France to cut number of lawmakers by 30 percent

New legislation will reduce the number of politicians and see the partial introduction of proportional representation. The changes are aimed at restoring French voters' confidence in the political class.
France's National Assembly (Reuters/G. Fuentes)
French President Emmanuel Macron appears to be making made good on a campaign promise by drawing up legislation that would cut the number of lawmakers by 30 per cent.
The reforms were announced on Wednesday by Prime Minister, Edouard Philippe, who said the measures would speed up the lawmaking process and give under-represented groups more of a voice in the National Assembly.
The plans, which would need to be approved by both houses, would prevent lawmakers and most mayors from holding office more than three times in a row. Only Mayors from towns of less than 9,000 inhabitants would be allow to remain longer, Philippe tweeted.

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Conservative lawmakers to oppose the cuts
Their backing is by no means certain, as many conservative politicians have denounced the plans.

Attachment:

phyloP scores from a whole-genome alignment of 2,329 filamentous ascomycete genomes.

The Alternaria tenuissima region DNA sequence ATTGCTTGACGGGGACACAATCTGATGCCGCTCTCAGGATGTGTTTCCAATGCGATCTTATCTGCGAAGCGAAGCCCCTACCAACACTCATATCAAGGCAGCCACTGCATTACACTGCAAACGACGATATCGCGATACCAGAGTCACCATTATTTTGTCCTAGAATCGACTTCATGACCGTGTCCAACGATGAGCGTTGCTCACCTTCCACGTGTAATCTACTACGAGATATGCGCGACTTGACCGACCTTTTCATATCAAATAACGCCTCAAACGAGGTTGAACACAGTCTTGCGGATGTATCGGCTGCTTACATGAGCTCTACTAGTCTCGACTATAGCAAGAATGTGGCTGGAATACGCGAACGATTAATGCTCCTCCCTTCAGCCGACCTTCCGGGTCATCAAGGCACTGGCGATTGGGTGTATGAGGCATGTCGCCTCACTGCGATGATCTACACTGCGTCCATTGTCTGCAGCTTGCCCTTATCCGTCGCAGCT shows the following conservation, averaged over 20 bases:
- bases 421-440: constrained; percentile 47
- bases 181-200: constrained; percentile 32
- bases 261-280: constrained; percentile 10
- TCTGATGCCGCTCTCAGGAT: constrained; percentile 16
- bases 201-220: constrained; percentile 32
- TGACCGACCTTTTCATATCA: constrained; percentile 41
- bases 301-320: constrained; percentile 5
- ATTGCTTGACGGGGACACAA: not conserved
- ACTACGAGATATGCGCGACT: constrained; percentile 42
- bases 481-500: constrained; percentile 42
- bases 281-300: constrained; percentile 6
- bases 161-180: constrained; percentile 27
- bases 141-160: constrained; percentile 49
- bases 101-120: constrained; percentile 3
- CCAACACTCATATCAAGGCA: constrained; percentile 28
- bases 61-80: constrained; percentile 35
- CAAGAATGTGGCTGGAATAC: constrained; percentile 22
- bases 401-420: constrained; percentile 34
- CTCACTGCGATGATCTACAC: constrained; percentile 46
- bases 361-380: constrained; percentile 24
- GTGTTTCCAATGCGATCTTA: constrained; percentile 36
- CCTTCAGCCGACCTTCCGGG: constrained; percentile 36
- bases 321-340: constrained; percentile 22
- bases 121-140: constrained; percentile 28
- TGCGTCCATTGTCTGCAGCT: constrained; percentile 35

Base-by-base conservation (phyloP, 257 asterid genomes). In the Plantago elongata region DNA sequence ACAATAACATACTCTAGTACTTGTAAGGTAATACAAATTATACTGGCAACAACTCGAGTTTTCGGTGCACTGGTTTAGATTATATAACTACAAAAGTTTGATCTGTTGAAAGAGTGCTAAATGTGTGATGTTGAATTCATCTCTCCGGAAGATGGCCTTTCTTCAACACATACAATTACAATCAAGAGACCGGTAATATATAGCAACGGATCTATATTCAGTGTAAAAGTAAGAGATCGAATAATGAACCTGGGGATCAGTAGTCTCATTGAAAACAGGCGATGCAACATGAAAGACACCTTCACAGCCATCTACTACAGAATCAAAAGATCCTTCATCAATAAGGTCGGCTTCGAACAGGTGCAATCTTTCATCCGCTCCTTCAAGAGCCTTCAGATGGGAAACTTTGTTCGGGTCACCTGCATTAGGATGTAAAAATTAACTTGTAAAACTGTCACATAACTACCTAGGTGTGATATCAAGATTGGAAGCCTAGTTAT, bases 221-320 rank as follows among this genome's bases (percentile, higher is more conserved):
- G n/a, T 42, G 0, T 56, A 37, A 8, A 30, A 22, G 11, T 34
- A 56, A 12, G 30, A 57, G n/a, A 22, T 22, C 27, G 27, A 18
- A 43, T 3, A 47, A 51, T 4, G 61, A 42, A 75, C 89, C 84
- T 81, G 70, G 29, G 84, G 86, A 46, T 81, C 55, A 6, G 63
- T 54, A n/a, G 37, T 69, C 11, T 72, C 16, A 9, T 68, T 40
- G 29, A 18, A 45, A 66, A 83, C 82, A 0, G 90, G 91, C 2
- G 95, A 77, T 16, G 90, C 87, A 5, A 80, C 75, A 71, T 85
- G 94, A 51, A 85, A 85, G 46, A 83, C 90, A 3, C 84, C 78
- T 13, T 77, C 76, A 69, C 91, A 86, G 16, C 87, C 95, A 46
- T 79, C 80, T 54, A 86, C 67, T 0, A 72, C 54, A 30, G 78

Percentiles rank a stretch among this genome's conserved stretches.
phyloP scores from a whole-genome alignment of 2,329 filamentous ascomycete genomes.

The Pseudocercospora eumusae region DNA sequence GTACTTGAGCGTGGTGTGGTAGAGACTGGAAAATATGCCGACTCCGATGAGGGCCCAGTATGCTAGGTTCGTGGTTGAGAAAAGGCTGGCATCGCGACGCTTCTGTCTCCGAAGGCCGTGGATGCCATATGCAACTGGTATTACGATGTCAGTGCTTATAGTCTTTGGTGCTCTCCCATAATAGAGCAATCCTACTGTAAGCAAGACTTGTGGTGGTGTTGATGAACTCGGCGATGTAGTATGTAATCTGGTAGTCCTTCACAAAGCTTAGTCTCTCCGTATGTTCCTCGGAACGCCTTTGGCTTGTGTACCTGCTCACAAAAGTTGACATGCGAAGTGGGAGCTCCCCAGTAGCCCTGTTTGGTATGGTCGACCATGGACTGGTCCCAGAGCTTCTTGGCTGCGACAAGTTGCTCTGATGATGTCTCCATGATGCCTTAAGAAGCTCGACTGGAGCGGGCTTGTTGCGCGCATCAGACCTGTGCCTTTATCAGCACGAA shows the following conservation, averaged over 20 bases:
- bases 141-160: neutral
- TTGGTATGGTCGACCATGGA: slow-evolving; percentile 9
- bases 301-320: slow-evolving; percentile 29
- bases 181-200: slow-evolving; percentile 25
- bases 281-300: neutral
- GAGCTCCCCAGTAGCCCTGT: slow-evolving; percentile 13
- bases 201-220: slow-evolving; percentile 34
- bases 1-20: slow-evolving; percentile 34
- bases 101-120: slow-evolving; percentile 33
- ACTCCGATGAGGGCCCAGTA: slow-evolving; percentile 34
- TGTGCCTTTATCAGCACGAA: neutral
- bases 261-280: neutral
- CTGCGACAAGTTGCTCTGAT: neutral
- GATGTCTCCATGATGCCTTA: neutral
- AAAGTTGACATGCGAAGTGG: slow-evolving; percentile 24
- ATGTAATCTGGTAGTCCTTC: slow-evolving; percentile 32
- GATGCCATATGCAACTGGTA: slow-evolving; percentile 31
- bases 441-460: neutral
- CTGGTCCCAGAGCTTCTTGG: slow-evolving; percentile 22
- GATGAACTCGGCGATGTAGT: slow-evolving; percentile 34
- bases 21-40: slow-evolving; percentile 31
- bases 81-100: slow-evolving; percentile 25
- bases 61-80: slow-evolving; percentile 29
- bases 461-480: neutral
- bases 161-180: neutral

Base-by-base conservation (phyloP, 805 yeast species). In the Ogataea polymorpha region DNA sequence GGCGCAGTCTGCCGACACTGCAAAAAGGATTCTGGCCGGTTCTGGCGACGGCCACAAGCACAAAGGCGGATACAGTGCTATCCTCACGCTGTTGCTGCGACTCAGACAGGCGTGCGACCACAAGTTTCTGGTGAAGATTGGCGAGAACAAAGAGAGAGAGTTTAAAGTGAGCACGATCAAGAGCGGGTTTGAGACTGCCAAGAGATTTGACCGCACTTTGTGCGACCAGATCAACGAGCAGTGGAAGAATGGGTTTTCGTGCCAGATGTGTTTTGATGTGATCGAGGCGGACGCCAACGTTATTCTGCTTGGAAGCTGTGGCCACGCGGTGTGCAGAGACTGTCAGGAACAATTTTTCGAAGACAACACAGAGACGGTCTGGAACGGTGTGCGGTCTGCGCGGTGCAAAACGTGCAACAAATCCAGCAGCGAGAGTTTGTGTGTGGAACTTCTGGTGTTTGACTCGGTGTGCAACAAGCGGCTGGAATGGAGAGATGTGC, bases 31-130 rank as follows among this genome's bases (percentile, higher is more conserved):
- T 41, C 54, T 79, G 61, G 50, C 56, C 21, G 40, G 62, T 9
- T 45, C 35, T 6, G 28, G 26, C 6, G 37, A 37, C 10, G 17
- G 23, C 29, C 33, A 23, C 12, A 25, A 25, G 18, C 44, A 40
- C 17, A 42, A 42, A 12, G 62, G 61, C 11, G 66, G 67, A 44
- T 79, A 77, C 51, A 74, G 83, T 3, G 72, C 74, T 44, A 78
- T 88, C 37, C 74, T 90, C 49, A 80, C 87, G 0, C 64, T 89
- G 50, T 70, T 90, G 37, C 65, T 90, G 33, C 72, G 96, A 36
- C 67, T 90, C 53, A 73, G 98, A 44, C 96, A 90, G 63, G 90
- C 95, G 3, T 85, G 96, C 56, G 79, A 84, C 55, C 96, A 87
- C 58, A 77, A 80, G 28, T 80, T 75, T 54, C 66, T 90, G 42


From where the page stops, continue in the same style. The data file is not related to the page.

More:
Philippe added that the measures would include the introduction of proportional representation for 15 percent of National Assembly seats in the 2022 legislative election.
The announcement follows weeks of negotiations between Macron's government and the head of the opposition-controlled Senate.
A special court composed mainly of politicians, which tries cases against ministers for offenses allegedly committed while exercising their functions, is to be abolished. Instead, serious cases would be heard by the Paris Court of Appeals.
"These bills will contribute to a deep renovation of political and parliamentary life, in a spirit of responsibility, representation and efficiency," Phillippe said.
Currently, the National Assembly is currently made up of 577 deputies, while 348 senators sit in the indirectly elected upper house. Both houses would see a reduced number of sitting politicians.
Will it tackle voter resentment?
The French electorate has grown increasingly frustrated at their political elite, who have failed to pass painful economic and political reforms, and at the same time are often seen as distant and self-serving.
Massive voter dissatisfaction allowed Macron to come from nowhere to face off with far-right National Front party candidate Marine Le Pen in last spring's presidential election, which he went on to win after promising sweeping reforms.